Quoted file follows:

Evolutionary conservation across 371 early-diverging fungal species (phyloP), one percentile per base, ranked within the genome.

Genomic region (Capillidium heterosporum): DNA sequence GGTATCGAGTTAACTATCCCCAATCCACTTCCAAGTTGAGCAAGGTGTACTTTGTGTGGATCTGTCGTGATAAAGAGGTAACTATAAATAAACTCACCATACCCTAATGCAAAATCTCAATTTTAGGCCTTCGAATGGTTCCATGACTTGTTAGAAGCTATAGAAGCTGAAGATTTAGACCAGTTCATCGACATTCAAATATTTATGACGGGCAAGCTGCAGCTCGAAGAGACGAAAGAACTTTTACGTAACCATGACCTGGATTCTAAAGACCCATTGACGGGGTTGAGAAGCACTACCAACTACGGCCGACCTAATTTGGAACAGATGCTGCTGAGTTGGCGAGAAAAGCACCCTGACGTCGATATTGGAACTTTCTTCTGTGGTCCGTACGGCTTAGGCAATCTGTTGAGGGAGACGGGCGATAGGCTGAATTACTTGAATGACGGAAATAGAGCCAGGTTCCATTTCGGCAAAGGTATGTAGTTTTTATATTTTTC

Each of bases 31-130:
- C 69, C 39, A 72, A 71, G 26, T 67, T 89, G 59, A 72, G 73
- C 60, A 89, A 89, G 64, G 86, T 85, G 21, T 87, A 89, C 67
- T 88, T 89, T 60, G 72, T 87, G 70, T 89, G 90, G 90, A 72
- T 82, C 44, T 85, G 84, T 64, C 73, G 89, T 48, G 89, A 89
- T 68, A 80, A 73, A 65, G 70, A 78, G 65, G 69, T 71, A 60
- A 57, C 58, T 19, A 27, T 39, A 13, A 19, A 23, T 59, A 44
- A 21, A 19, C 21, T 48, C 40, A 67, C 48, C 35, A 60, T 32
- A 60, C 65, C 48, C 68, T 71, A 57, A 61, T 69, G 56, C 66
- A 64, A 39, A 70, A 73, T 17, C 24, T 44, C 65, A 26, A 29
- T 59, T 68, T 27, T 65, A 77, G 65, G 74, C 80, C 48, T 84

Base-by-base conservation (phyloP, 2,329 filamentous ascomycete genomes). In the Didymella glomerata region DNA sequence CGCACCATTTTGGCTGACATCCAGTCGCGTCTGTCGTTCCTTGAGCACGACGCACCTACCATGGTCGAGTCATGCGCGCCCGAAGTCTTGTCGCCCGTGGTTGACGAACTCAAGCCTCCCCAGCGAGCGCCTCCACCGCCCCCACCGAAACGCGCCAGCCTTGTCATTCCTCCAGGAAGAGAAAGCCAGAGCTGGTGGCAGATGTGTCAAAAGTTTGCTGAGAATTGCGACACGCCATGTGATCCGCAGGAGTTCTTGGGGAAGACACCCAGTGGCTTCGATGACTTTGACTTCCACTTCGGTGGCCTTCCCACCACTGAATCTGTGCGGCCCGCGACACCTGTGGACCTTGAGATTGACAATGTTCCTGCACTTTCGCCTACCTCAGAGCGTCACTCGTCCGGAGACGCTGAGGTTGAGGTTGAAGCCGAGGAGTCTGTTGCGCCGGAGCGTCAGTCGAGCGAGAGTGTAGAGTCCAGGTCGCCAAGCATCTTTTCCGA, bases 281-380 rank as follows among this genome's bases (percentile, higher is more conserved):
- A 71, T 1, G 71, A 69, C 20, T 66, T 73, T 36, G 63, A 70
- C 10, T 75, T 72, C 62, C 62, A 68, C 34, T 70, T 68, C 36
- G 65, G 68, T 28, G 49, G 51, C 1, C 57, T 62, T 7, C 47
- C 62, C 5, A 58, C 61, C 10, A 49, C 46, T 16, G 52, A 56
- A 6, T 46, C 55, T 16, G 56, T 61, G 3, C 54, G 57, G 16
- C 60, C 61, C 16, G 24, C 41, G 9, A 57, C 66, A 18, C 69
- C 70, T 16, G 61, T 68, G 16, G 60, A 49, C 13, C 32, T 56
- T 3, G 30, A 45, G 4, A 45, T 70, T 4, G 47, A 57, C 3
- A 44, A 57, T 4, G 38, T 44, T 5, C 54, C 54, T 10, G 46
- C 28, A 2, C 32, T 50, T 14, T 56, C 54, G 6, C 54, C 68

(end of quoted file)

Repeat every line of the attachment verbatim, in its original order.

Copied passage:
Evolutionary conservation across 371 early-diverging fungal species (phyloP), one percentile per base, ranked within the genome.

Genomic region (Capillidium heterosporum): DNA sequence GGTATCGAGTTAACTATCCCCAATCCACTTCCAAGTTGAGCAAGGTGTACTTTGTGTGGATCTGTCGTGATAAAGAGGTAACTATAAATAAACTCACCATACCCTAATGCAAAATCTCAATTTTAGGCCTTCGAATGGTTCCATGACTTGTTAGAAGCTATAGAAGCTGAAGATTTAGACCAGTTCATCGACATTCAAATATTTATGACGGGCAAGCTGCAGCTCGAAGAGACGAAAGAACTTTTACGTAACCATGACCTGGATTCTAAAGACCCATTGACGGGGTTGAGAAGCACTACCAACTACGGCCGACCTAATTTGGAACAGATGCTGCTGAGTTGGCGAGAAAAGCACCCTGACGTCGATATTGGAACTTTCTTCTGTGGTCCGTACGGCTTAGGCAATCTGTTGAGGGAGACGGGCGATAGGCTGAATTACTTGAATGACGGAAATAGAGCCAGGTTCCATTTCGGCAAAGGTATGTAGTTTTTATATTTTTC

Each of bases 31-130:
- C 69, C 39, A 72, A 71, G 26, T 67, T 89, G 59, A 72, G 73
- C 60, A 89, A 89, G 64, G 86, T 85, G 21, T 87, A 89, C 67
- T 88, T 89, T 60, G 72, T 87, G 70, T 89, G 90, G 90, A 72
- T 82, C 44, T 85, G 84, T 64, C 73, G 89, T 48, G 89, A 89
- T 68, A 80, A 73, A 65, G 70, A 78, G 65, G 69, T 71, A 60
- A 57, C 58, T 19, A 27, T 39, A 13, A 19, A 23, T 59, A 44
- A 21, A 19, C 21, T 48, C 40, A 67, C 48, C 35, A 60, T 32
- A 60, C 65, C 48, C 68, T 71, A 57, A 61, T 69, G 56, C 66
- A 64, A 39, A 70, A 73, T 17, C 24, T 44, C 65, A 26, A 29
- T 59, T 68, T 27, T 65, A 77, G 65, G 74, C 80, C 48, T 84

Base-by-base conservation (phyloP, 2,329 filamentous ascomycete genomes). In the Didymella glomerata region DNA sequence CGCACCATTTTGGCTGACATCCAGTCGCGTCTGTCGTTCCTTGAGCACGACGCACCTACCATGGTCGAGTCATGCGCGCCCGAAGTCTTGTCGCCCGTGGTTGACGAACTCAAGCCTCCCCAGCGAGCGCCTCCACCGCCCCCACCGAAACGCGCCAGCCTTGTCATTCCTCCAGGAAGAGAAAGCCAGAGCTGGTGGCAGATGTGTCAAAAGTTTGCTGAGAATTGCGACACGCCATGTGATCCGCAGGAGTTCTTGGGGAAGACACCCAGTGGCTTCGATGACTTTGACTTCCACTTCGGTGGCCTTCCCACCACTGAATCTGTGCGGCCCGCGACACCTGTGGACCTTGAGATTGACAATGTTCCTGCACTTTCGCCTACCTCAGAGCGTCACTCGTCCGGAGACGCTGAGGTTGAGGTTGAAGCCGAGGAGTCTGTTGCGCCGGAGCGTCAGTCGAGCGAGAGTGTAGAGTCCAGGTCGCCAAGCATCTTTTCCGA, bases 281-380 rank as follows among this genome's bases (percentile, higher is more conserved):
- A 71, T 1, G 71, A 69, C 20, T 66, T 73, T 36, G 63, A 70
- C 10, T 75, T 72, C 62, C 62, A 68, C 34, T 70, T 68, C 36
- G 65, G 68, T 28, G 49, G 51, C 1, C 57, T 62, T 7, C 47
- C 62, C 5, A 58, C 61, C 10, A 49, C 46, T 16, G 52, A 56
- A 6, T 46, C 55, T 16, G 56, T 61, G 3, C 54, G 57, G 16
- C 60, C 61, C 16, G 24, C 41, G 9, A 57, C 66, A 18, C 69
- C 70, T 16, G 61, T 68, G 16, G 60, A 49, C 13, C 32, T 56
- T 3, G 30, A 45, G 4, A 45, T 70, T 4, G 47, A 57, C 3
- A 44, A 57, T 4, G 38, T 44, T 5, C 54, C 54, T 10, G 46
- C 28, A 2, C 32, T 50, T 14, T 56, C 54, G 6, C 54, C 68